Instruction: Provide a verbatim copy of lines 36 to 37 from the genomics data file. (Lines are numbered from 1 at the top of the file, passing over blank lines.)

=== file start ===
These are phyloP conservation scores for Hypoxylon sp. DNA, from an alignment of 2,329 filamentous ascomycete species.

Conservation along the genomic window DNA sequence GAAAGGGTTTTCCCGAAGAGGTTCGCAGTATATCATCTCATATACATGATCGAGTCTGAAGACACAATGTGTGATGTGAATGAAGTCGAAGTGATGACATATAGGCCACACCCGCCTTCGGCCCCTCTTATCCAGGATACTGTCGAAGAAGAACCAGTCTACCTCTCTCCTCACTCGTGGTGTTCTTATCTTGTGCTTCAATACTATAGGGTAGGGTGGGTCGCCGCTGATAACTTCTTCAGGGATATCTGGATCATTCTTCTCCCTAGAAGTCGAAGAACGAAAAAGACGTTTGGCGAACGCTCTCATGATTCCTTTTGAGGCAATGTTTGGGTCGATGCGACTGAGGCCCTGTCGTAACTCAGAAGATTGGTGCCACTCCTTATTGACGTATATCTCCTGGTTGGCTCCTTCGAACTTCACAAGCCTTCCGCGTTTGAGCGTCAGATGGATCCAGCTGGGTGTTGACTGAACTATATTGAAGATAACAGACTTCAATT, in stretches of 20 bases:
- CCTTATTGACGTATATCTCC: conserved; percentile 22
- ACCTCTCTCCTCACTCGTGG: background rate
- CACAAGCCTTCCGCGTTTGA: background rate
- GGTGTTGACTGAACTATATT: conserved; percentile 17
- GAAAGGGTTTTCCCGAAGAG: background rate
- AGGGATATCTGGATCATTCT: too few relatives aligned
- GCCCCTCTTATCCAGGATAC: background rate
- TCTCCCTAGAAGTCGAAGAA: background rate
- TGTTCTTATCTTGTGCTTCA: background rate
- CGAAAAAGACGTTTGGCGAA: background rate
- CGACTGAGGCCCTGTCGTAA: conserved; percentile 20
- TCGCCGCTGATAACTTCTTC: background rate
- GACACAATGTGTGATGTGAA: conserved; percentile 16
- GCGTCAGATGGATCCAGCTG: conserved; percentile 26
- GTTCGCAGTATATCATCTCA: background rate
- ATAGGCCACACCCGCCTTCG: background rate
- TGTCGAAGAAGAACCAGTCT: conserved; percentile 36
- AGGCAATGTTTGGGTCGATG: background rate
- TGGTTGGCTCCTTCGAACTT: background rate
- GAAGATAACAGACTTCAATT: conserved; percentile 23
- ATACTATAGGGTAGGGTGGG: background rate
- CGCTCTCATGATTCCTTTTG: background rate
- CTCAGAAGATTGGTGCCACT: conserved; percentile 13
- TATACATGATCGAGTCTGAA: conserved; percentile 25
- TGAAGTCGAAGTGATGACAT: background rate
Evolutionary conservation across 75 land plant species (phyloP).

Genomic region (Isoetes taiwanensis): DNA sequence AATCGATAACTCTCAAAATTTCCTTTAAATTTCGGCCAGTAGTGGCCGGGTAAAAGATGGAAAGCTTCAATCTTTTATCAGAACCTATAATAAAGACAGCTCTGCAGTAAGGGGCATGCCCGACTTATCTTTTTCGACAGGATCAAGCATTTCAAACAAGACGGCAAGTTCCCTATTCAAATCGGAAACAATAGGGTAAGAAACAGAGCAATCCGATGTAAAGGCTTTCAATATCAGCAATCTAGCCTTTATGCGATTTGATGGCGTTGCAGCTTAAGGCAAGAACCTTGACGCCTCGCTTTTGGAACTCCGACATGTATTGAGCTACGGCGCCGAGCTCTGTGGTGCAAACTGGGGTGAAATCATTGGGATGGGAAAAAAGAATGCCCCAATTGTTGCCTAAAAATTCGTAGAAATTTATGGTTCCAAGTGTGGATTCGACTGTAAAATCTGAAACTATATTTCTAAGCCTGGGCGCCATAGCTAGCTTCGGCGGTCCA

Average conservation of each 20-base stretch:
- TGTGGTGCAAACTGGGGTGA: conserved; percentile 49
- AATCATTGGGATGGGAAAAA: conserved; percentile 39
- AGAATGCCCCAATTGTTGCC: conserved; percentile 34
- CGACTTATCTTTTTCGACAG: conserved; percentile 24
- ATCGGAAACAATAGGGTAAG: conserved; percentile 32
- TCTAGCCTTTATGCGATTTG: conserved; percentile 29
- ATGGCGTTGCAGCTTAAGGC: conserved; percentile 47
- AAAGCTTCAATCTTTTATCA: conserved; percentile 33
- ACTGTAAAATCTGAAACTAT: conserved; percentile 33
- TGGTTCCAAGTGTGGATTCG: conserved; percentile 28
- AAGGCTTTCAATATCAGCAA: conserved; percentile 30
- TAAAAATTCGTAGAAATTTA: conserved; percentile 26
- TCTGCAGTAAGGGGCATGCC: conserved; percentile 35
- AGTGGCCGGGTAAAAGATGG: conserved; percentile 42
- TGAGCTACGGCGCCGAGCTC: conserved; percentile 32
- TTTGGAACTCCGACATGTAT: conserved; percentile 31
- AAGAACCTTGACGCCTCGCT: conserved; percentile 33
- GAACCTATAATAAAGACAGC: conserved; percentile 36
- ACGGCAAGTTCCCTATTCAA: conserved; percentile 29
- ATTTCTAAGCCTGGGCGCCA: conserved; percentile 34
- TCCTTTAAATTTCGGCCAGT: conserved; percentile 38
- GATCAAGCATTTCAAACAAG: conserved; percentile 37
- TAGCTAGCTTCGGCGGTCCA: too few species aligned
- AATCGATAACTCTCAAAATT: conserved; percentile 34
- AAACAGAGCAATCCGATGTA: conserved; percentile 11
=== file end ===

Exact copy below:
- TCTAGCCTTTATGCGATTTG: conserved; percentile 29
- ATGGCGTTGCAGCTTAAGGC: conserved; percentile 47